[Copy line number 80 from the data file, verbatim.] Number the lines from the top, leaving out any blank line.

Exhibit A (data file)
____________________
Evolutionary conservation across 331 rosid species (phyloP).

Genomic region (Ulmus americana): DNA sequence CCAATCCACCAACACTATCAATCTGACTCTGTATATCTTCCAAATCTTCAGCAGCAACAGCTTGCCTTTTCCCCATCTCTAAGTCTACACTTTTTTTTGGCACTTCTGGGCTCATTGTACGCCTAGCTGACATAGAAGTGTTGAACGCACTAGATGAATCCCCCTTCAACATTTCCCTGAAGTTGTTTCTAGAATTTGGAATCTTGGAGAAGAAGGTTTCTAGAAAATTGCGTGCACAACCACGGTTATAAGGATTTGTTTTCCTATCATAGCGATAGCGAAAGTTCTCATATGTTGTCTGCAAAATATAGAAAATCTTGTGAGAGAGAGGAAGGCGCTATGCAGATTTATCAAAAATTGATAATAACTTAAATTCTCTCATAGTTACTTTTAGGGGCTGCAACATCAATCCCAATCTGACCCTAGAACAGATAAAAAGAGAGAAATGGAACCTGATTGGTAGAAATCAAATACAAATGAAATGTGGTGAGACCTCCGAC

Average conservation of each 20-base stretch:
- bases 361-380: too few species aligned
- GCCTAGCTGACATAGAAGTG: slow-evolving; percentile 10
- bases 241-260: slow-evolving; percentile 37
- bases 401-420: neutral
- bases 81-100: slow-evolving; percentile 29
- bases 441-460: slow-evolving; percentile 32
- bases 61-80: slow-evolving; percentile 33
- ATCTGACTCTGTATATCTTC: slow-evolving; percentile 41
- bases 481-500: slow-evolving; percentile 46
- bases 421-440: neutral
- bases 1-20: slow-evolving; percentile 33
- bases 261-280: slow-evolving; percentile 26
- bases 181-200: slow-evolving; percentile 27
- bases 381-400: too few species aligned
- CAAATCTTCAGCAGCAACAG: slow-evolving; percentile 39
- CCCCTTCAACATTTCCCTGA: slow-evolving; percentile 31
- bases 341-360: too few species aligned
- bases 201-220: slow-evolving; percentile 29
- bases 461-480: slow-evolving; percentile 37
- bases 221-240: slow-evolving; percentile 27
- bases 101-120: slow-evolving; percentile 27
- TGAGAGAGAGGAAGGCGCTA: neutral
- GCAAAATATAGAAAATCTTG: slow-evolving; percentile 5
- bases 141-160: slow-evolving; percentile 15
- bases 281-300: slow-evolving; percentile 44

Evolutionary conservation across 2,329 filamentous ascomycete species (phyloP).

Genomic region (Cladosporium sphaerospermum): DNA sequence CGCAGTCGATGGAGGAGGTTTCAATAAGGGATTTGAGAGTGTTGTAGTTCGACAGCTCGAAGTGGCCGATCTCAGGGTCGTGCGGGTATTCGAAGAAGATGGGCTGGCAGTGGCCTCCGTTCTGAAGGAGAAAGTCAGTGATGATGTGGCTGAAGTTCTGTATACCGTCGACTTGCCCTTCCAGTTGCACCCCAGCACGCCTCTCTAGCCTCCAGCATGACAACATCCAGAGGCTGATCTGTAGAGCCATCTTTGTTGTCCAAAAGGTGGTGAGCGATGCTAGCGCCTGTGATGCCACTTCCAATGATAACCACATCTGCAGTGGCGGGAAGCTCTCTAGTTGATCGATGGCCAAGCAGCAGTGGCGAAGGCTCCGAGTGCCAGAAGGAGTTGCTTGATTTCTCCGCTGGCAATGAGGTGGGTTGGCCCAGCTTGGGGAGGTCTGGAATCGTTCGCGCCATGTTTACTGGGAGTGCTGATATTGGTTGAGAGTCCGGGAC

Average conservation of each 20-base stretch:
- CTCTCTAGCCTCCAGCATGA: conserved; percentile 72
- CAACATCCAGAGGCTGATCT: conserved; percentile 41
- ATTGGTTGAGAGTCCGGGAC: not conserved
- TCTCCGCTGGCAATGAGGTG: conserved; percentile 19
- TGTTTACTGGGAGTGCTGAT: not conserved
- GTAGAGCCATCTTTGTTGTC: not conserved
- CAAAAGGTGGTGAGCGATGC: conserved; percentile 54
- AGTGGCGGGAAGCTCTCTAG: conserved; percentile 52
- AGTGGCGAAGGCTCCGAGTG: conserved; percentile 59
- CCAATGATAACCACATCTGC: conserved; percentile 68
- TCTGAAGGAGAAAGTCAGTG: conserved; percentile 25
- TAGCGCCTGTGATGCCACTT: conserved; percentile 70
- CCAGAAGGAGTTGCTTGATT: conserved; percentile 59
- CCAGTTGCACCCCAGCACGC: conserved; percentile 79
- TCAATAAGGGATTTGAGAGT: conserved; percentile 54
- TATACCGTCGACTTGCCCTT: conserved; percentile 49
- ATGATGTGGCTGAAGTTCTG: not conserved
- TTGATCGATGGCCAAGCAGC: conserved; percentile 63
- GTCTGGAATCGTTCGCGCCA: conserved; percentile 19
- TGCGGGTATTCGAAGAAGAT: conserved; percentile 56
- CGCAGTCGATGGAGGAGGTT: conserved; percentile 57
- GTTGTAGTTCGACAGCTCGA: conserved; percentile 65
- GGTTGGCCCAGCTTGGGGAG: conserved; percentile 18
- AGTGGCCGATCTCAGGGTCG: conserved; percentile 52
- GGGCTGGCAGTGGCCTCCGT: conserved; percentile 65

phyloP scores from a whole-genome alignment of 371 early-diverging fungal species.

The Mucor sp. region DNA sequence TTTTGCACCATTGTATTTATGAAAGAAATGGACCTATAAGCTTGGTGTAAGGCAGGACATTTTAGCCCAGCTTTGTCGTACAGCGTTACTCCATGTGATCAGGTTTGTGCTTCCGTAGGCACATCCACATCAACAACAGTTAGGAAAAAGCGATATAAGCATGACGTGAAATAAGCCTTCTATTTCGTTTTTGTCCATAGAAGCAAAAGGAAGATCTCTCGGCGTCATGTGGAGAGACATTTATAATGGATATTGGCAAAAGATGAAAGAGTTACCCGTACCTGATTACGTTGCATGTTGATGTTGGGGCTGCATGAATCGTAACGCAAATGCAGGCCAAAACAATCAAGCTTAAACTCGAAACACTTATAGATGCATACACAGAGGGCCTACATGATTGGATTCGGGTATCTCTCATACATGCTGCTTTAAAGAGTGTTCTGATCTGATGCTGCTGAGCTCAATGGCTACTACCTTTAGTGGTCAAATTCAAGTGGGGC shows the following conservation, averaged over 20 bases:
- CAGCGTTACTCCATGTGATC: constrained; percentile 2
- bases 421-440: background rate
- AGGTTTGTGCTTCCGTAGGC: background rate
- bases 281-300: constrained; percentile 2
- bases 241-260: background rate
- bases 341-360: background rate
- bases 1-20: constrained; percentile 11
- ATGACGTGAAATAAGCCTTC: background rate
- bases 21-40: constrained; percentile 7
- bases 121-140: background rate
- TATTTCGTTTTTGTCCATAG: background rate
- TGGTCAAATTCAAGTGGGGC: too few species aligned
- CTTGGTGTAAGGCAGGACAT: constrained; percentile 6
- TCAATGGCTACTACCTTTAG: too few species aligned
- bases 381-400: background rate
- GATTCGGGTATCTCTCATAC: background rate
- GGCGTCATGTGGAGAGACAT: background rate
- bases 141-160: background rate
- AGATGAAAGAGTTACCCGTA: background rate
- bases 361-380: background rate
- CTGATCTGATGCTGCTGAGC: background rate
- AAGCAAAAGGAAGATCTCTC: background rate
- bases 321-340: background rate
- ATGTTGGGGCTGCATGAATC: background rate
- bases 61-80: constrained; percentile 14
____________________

- AAGCAAAAGGAAGATCTCTC: background rate